Gilman was an American writer and social reformer who suffered from postpartum depression and was prescribed the “rest cure”, and these elements can be seen in the short story “The Yellow Wallpaper” (1892). The female narrator suffers from what we know as postpartum depression, but because this label was not in use during the story’s publication, the narrator is believed to be suffering from hysteria, which was viewed as a women's emotional disorder. The narrator was prescribed the rest cure which only exacerbated her poor condition by taking away her autonomy, and by being treated as though she were a child or animal that had to be supervised and locked away. Gilman wrote her short-story as a warning to the dangers of the rest cure and apathy toward women’s mental health.

  10. 10. Audre Lorde

    Lorde is known for embracing the complexity of identity and people's experiences in general. For instance, Lorde famously described herself as a “black, lesbian, mother, warrior, poet.” As an advocate for inclusivity, she frequently discussed “otherhood” and intersectionality in her work. Lorde is a queer theory icon, and is also known for her discourse on sisterhood, and emphasizes that although women do not all share the same experiences in life, they can still bond together and support one another. An interesting fact about Lorde is that the original spelling of her first name was Audrey, however, she changed the spelling to Audre because she liked how it looked next to her last name, which also ended in an “e”. If that isn’t something a poet would do, then I don’t know what is. One of her well-known poems, “To The Poet Who Happens to Be Black and The Black Poet Who Happens to Be a Woman” (1985), deals with the intersectionality between race and gender, as the title suggests. There are so many different literary theories one can apply to this poem, such as queer theory, gender theory, race theory, marxist theory, etc. Lastly, Lorde suffered from cancer and wrote many famous and personal illness narratives before tragically passing on November 17, 1992 at the age of 58.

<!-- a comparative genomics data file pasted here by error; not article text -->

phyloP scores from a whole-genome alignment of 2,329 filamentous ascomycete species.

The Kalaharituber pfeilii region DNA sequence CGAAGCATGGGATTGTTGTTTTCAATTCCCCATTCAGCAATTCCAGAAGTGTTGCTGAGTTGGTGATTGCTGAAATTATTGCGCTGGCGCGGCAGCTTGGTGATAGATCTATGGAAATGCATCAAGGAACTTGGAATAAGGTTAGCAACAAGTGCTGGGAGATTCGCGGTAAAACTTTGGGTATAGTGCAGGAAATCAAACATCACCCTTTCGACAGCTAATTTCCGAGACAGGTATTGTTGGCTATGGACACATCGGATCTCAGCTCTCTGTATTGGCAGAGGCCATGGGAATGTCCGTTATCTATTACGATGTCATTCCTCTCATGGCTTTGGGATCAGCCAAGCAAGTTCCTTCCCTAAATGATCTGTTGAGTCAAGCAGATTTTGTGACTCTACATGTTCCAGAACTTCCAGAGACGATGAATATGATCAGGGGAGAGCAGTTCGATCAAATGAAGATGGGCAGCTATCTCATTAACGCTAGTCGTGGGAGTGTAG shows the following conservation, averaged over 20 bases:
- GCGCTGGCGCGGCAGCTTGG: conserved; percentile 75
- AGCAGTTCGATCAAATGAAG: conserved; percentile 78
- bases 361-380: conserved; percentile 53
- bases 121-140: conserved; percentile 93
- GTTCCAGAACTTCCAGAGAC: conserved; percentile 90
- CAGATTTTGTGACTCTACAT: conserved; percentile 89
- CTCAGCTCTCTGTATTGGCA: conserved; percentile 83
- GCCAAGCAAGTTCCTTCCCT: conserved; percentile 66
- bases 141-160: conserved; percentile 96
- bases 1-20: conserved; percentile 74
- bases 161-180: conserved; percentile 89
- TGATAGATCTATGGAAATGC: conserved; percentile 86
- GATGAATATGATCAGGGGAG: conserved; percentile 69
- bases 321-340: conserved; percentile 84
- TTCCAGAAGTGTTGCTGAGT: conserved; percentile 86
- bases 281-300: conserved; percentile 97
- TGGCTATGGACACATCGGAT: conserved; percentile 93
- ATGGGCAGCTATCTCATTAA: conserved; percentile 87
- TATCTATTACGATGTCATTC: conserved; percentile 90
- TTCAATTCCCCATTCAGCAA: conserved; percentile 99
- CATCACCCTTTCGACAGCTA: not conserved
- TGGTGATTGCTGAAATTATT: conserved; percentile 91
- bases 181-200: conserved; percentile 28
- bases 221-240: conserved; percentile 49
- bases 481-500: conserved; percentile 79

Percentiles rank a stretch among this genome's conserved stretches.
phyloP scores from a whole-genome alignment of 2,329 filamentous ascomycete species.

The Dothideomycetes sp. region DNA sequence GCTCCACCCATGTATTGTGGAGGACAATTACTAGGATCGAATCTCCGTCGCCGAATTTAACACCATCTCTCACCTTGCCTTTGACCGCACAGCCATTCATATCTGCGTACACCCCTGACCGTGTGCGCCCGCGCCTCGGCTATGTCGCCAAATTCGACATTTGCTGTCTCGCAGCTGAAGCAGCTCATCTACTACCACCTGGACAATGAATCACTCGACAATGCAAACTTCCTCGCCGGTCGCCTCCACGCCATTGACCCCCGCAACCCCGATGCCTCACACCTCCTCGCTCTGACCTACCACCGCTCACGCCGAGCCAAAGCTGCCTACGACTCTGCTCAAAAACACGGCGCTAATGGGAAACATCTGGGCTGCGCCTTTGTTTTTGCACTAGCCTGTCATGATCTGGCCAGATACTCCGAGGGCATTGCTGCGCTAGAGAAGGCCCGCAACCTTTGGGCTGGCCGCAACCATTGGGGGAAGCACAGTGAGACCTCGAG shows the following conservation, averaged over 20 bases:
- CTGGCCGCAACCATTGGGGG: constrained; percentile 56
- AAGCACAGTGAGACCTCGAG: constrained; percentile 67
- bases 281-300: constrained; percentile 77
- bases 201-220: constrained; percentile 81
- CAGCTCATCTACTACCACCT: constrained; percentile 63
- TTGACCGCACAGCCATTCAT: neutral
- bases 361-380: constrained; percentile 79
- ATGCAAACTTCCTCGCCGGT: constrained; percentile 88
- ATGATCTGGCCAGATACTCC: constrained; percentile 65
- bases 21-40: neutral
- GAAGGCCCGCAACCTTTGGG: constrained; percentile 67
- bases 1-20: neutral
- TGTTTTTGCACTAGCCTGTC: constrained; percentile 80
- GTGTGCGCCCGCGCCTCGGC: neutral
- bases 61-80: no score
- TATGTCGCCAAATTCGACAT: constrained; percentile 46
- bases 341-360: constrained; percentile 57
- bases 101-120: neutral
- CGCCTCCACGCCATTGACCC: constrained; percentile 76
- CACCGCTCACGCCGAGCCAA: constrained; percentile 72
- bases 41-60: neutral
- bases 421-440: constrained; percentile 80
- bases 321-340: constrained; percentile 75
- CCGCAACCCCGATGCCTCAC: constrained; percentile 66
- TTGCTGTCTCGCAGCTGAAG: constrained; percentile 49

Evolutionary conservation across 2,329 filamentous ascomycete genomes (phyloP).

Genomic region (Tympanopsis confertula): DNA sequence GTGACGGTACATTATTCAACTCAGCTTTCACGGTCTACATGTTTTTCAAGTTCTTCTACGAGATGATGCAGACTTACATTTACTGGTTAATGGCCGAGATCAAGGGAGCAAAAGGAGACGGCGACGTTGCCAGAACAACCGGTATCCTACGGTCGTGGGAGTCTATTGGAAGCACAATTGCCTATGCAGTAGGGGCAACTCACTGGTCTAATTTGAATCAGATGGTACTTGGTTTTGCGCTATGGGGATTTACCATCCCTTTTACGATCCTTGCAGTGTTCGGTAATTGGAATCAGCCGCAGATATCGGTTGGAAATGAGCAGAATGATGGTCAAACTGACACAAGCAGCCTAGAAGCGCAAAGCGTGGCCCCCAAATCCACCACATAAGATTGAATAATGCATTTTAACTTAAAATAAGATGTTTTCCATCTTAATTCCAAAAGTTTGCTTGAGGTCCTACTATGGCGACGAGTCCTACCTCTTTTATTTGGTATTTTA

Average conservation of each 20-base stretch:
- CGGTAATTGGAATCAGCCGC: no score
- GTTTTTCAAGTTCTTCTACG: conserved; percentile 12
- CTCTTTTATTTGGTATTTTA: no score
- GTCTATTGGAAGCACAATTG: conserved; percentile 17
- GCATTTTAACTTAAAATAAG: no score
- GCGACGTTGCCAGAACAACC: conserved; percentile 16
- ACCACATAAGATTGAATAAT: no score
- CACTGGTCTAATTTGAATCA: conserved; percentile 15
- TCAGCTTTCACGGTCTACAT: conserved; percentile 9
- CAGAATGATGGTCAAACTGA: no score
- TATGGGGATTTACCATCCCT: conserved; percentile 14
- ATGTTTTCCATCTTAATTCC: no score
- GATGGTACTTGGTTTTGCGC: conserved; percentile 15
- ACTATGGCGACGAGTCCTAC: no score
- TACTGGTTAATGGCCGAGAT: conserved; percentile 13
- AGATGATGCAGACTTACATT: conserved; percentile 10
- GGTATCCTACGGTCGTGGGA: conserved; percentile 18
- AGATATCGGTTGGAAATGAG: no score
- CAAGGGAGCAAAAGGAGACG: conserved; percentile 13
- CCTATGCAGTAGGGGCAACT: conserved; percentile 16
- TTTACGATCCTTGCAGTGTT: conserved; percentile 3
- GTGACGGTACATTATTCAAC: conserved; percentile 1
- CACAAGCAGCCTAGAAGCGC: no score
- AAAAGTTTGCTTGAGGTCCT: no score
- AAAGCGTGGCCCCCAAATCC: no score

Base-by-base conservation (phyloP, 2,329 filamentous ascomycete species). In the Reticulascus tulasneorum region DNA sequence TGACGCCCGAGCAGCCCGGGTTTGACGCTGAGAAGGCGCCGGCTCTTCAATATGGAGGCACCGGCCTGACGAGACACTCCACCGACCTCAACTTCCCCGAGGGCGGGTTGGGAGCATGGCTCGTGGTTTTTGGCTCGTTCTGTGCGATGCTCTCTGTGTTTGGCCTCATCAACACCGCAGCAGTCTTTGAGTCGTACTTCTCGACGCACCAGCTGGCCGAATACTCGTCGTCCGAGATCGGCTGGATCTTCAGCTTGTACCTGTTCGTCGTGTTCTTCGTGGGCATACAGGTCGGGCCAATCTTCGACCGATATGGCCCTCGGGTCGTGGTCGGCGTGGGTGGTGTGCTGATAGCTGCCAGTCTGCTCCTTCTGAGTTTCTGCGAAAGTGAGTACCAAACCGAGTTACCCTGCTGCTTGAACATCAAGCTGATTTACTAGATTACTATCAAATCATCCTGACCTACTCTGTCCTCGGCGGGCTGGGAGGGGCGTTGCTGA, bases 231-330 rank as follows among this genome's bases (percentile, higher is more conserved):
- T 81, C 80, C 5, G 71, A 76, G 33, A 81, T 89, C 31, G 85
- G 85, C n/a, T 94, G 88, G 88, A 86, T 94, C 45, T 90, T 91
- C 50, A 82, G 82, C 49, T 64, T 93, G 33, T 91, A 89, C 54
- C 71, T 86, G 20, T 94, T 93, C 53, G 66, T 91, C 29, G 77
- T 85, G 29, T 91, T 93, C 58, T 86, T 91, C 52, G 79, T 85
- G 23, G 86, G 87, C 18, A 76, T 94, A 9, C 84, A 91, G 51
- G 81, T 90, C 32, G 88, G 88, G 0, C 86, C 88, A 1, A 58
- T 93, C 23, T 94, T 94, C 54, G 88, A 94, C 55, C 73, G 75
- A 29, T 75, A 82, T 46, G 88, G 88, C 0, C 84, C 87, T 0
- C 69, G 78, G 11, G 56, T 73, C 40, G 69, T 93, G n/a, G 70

If you are looking for more Feminist authors & theory, then I highly recommend you check out Adrienne Rich’s essay, “When We Dead Awaken: Writing as Re-Vision” (1972;1978), as well as Charlotte Perkins Gilman’s Women and Economics (1898), and Mary Wollstonecraft’s essay, A Vindication of the Rights of Woman (1792). Rich was a highly influential Feminist writer in the the mid to late 20th century, Gilman was advocate for women’s rights, and Wollstonecraft was a dominant figure in the first wave of Feminism, and her essay is a widely read and cited Feminist text. I hope you check out some of my favorite Feminist writers and get inspired to advocate for women’s rights!